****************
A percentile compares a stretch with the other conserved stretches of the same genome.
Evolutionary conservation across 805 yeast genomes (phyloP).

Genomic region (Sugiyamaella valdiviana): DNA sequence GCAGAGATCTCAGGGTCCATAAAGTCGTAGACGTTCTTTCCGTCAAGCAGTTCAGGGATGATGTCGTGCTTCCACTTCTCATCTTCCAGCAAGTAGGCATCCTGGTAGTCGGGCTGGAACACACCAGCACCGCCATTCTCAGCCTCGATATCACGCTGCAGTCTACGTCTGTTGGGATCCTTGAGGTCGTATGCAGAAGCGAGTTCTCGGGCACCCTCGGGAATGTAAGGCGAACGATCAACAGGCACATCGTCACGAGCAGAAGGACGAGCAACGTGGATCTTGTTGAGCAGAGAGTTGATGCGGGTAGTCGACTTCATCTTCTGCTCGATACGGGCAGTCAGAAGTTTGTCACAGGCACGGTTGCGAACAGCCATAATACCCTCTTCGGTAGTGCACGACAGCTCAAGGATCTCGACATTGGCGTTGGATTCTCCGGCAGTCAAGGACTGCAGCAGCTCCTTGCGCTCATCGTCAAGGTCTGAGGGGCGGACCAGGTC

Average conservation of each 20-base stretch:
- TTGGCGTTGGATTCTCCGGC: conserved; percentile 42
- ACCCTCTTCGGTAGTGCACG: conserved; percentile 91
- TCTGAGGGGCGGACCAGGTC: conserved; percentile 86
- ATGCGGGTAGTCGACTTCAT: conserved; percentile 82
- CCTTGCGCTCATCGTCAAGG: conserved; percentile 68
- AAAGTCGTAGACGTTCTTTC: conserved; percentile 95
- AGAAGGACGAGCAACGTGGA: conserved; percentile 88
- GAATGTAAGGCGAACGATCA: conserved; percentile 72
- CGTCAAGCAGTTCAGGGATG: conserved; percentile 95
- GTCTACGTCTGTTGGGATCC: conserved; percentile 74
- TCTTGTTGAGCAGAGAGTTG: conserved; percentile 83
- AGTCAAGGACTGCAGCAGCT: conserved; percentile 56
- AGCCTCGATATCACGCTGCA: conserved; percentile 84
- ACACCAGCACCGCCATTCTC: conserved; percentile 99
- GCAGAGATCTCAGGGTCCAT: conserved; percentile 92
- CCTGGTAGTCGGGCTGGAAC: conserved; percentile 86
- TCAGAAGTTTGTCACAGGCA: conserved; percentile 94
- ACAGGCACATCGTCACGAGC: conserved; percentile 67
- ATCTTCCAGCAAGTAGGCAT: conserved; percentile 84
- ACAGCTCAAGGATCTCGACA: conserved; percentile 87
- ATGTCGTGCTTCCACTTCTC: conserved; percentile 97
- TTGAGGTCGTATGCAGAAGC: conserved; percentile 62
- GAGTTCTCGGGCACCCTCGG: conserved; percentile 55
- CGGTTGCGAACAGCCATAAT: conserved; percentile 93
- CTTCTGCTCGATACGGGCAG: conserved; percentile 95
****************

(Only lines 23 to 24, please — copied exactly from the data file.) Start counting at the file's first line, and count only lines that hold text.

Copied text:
- ATCTTCCAGCAAGTAGGCAT: conserved; percentile 84
- ACAGCTCAAGGATCTCGACA: conserved; percentile 87